When comparing the Croatian Tales of Long Ago (1916/1922) and Andersen's tales, it is important to note that there is a focus on moral lessons and the exploration of the human condition (Flegar & Moritz, 2016). Andersen's stories often have a clear message or lesson that is conveyed to the reader, and Brlić-Mažuranić's tales similarly use folk tales to delve into meaningful topics, such as the importance of love, kindness, and compassion (Narančić Kovač, 2016).

In addition, they use fantastical elements to create an imaginative and engaging story. Both authors use fairy tales, myths, and legends to create rich, immersive worlds that captivate readers and transport them to another place and time. Brlić-Mažuranić utilises Croatian folklore and mythology to craft a captivating world of fantastical creatures and heroic acts in Croatian Tales of Long Ago, while Andersen's tales often feature fantastical elements such as talking animals and enchanted objects (Narančić Kovač, 2016).

Figure 5: The sea witch and the little mermaid (Clarke, 1916)

Brlić-Mažuranić, I. (1922). Croatian Tales of Long Ago

And out of the stump slipped a snake, and began to fawn upon him. Now this wasn’t a real snake, but a human being transformed into a snake for its sins, and it could only be set free by one who was willing to wed it. (Stribor's Forest, p. 163)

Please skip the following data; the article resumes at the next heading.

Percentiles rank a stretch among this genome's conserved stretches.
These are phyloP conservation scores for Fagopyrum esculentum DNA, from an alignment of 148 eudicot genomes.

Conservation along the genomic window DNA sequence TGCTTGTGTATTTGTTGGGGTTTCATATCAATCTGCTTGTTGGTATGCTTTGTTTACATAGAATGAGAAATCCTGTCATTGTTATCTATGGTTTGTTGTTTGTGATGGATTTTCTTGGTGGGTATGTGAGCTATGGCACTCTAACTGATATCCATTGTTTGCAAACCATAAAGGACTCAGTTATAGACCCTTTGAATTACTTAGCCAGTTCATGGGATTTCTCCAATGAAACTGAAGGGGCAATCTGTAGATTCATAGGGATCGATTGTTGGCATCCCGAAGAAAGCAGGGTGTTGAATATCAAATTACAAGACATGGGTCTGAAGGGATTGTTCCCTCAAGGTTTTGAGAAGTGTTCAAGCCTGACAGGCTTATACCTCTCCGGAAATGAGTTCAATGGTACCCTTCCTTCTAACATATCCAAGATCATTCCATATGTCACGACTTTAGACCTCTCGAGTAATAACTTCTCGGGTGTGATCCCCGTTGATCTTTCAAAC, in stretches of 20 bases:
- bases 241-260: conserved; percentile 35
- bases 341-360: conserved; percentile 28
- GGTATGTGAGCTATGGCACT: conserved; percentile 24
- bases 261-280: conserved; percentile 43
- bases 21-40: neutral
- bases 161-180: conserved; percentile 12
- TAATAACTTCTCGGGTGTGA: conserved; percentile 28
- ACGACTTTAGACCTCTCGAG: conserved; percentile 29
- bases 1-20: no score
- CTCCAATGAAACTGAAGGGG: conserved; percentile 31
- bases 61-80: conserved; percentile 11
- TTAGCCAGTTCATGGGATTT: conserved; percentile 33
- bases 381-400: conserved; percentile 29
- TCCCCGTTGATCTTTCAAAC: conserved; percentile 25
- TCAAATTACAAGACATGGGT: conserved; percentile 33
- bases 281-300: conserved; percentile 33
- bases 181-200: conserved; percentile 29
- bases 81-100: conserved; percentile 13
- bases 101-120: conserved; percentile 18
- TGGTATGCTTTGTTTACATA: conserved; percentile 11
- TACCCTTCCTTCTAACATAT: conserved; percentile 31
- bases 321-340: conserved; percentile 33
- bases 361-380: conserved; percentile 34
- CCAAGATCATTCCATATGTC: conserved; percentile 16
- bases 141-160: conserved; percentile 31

Andersen, H. C. (1968). Forty-Two Stories

You want to be rid of your fish tail and have two props to walk on instead, like humans, so that the young Prince may fall in love with you, and you may get him and an immortal soul. (The Little Mermaid, p. 94-96)

In summary, while Andersen's tales often have a darker and more melancholic tone, Brlić-Mažuranić's tales tend to be more optimistic and uplifting. Even though Ivana Brlić-Mažuranić and Hans Christian Andersen exhibit distinctive styles and methods in narrating their stories, they share some common themes and messages in their works, particularly in their exploration of the transformative power of love and kindness, the importance of inner beauty, and the dangers of greed and selfishness (Flegar & Moritz, 2016).

Figure 6: (Left) Cover image of Stribor's Forest (Tomić, 2002); (Right) Cover image of Forty-Two Stories (Jacques, 1930)

Brlić-Mažuranić and Tolkien

Ivana Brlić-Mažuranić's stories are known for being inspired by Croatian folklore and mythology, featuring anthropomorphised animals and themes of friendship, bravery, and adventure. Similarly, J.R.R. Tolkien's work was heavily influenced by Norse, Celtic, and Anglo-Saxon mythology, and his writing is filled with mythical creatures and ancient histories (Hiley, 2004). These two authors' love of folklore and mythology helped to ground their works in cultural history and identity, as they drew heavily on traditional tales and legends from their respective cultures. Additionally, both authors used this fascination with folklore and mythology to create intricate imaginary worlds, populated with fantastical creatures and elements (Flegar & Moritz, 2016).